Environmental Management

, 48:885

Addressing the Impact of Atmospheric Nitrogen Deposition on Western European Grasslands

Authors

    • Department of Life SciencesThe Open University
    • Lancaster Environment CentreLancaster University
  • D. J. G. Gowing
    • Department of Life SciencesThe Open University
  • K. A. Wotherspoon
    • Department of Life SciencesThe Open University
  • D. Alard
    • University of Bordeaux, UMR INRA 1202 Biodiversity, Genes and Communities
  • P. A. Aarrestad
    • Norwegian Institute for Nature Research
  • A. Bleeker
    • Department of Air Quality & Climate ChangeEnergy Research Centre of the Netherlands
  • R. Bobbink
    • B-WARE Research CentreRadboud University
  • M. Diekmann
    • Institute of Ecology, FB 2University of Bremen
  • N. B. Dise
    • Department of Environmental and Geographical ScienceManchester Metropolitan University
  • C. Duprè
    • Institute of Ecology, FB 2University of Bremen
  • E. Dorland
    • Ecology and Biodiversity GroupUtrecht University
    • KWR Watercycle Research Institute
  • C. Gaudnik
    • University of Bordeaux, UMR INRA 1202 Biodiversity, Genes and Communities
  • S. Rotthier
    • Ecology and Biodiversity GroupUtrecht University
  • M. B. Soons
    • Ecology and Biodiversity GroupUtrecht University
  • E. Corcket
    • University of Bordeaux, UMR INRA 1202 Biodiversity, Genes and Communities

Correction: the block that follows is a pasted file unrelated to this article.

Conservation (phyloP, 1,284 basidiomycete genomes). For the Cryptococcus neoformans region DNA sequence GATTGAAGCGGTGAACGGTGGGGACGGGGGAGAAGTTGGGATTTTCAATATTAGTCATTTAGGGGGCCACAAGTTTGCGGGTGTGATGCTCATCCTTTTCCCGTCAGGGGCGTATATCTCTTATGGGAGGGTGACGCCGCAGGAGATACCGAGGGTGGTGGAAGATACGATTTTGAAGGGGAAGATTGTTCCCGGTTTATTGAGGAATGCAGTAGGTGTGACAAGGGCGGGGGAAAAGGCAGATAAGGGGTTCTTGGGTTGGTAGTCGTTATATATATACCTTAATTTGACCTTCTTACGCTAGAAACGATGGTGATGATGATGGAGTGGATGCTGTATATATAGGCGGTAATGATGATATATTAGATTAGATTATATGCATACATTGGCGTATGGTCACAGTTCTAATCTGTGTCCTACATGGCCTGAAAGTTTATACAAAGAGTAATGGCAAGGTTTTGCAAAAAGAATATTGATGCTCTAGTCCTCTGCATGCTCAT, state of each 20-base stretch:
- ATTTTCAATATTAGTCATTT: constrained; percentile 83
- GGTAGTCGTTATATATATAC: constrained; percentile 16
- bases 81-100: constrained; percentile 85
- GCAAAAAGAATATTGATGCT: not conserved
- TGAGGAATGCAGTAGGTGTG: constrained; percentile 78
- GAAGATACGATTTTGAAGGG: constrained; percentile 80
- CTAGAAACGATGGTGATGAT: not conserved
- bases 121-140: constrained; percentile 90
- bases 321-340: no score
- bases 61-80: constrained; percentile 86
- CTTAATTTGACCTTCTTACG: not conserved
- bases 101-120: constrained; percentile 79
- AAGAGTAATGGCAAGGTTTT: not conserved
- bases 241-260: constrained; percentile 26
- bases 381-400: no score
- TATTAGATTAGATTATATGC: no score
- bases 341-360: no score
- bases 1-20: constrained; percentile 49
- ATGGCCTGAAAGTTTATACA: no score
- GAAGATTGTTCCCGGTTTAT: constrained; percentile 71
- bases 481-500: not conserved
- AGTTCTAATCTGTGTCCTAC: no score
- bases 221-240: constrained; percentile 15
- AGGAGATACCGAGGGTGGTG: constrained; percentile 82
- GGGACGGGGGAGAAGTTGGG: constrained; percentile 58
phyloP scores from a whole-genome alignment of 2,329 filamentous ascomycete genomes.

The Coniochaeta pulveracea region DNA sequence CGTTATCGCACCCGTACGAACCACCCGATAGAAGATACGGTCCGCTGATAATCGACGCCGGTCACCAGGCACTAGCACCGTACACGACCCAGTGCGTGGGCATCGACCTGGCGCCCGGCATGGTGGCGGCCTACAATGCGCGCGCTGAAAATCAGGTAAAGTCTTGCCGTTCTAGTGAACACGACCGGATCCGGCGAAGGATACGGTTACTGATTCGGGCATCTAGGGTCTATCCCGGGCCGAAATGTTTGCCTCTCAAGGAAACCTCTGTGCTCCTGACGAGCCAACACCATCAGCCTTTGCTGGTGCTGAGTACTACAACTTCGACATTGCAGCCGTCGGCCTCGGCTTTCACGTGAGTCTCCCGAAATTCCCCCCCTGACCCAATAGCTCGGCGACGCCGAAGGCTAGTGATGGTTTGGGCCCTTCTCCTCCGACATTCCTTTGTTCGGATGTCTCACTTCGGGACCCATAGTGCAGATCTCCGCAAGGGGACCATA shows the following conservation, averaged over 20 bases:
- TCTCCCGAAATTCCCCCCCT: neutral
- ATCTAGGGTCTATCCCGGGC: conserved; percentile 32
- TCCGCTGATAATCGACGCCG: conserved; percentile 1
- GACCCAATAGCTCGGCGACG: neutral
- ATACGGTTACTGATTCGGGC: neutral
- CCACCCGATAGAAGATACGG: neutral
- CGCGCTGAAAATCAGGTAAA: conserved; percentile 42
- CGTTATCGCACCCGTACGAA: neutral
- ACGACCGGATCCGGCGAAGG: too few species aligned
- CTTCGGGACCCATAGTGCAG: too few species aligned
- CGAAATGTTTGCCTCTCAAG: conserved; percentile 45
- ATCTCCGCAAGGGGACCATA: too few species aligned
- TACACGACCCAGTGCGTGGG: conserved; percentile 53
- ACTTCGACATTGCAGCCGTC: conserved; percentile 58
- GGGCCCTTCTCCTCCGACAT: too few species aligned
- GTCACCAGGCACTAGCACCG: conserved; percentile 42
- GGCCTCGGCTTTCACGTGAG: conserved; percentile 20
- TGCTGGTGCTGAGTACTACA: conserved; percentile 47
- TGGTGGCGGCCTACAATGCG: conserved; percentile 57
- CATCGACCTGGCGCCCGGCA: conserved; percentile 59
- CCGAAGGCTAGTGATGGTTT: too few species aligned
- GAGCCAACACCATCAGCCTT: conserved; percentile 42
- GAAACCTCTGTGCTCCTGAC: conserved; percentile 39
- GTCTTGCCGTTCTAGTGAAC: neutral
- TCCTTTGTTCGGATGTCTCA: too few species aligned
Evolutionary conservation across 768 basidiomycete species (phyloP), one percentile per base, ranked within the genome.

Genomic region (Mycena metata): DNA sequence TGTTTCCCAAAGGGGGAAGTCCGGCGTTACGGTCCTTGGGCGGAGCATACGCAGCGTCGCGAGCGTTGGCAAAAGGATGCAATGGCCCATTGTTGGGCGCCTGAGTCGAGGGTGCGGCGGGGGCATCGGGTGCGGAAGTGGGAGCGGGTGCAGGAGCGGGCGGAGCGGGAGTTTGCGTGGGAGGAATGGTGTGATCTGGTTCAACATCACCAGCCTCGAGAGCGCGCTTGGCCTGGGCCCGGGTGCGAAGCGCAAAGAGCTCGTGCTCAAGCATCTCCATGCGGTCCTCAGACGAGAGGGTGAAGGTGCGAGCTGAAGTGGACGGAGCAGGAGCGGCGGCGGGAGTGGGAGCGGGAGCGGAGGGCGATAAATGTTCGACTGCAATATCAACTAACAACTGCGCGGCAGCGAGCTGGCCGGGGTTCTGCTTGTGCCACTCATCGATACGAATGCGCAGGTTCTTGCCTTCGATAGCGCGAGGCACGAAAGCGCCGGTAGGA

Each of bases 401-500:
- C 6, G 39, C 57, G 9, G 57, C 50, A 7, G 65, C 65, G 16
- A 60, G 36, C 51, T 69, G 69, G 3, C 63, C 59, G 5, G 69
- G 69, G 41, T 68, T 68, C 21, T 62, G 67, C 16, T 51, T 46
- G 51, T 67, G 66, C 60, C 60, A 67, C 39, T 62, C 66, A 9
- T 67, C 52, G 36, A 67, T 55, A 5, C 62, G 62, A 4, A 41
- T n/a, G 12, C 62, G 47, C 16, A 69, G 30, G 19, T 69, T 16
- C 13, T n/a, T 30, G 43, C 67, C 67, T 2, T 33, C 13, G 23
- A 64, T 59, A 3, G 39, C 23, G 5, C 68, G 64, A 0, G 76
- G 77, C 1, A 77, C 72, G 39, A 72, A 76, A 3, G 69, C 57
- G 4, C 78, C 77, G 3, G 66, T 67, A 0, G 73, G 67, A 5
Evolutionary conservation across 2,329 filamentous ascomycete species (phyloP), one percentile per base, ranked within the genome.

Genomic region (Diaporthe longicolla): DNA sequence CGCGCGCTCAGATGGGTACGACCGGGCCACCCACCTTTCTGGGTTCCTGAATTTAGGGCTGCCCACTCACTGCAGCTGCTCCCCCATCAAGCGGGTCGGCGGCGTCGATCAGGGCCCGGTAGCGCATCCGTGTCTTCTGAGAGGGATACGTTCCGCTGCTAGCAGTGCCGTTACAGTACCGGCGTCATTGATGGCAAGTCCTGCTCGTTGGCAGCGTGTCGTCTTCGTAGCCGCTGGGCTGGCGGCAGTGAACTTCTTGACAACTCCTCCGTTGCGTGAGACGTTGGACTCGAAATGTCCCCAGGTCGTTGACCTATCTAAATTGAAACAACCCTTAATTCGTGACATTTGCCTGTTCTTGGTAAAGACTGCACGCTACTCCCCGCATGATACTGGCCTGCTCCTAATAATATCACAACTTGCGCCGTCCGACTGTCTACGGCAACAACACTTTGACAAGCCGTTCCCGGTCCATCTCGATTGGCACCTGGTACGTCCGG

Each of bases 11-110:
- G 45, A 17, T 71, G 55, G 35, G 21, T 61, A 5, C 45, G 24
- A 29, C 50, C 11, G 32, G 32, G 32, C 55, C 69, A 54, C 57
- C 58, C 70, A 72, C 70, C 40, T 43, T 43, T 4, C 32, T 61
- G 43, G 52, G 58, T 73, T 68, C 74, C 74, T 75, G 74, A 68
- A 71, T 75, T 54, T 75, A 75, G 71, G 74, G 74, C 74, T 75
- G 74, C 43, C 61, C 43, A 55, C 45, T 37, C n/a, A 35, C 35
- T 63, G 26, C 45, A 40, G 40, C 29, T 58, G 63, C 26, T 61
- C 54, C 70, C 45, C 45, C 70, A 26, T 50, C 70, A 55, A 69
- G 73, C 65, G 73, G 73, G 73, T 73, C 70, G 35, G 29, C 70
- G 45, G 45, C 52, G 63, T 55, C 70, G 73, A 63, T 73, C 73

Article

DOI: 10.1007/s00267-011-9745-x

Cite this article as:
Stevens, C.J., Gowing, D.J.G., Wotherspoon, K.A. et al. Environmental Management (2011) 48: 885. doi:10.1007/s00267-011-9745-x

Abstract

There is a growing evidence base demonstrating that atmospheric nitrogen deposition presents a threat to biodiversity and ecosystem function in acid grasslands in Western Europe. Here, we report the findings of a workshop held for European policy makers to assess the perceived importance of reactive nitrogen deposition for grassland conservation, identify areas for policy development in Europe and assess the potential for managing and mitigating the impacts of nitrogen deposition. The importance of nitrogen as a pollutant is already recognized in European legislation, but there is little emphasis in policy on the evaluation of changes in biodiversity due to nitrogen. We assess the potential value of using typical species, as defined in the European Union Habitats Directive, for determining the impact of nitrogen deposition on acid grasslands. Although some species could potentially be used as indicators of nitrogen deposition, many of the typical species do not respond strongly to nitrogen deposition and are unlikely to be useful for identifying impact on an individual site. We also discuss potential mitigation measures and novel ways in which emissions from agriculture could be reduced.

Keywords

Acid grasslandsBiodiversityConvention on long-range transboundary air pollution (CLRTAP)Nitrogen depositionSpecies-rich Nardus grassland

Copyright information

© Springer Science+Business Media, LLC 2011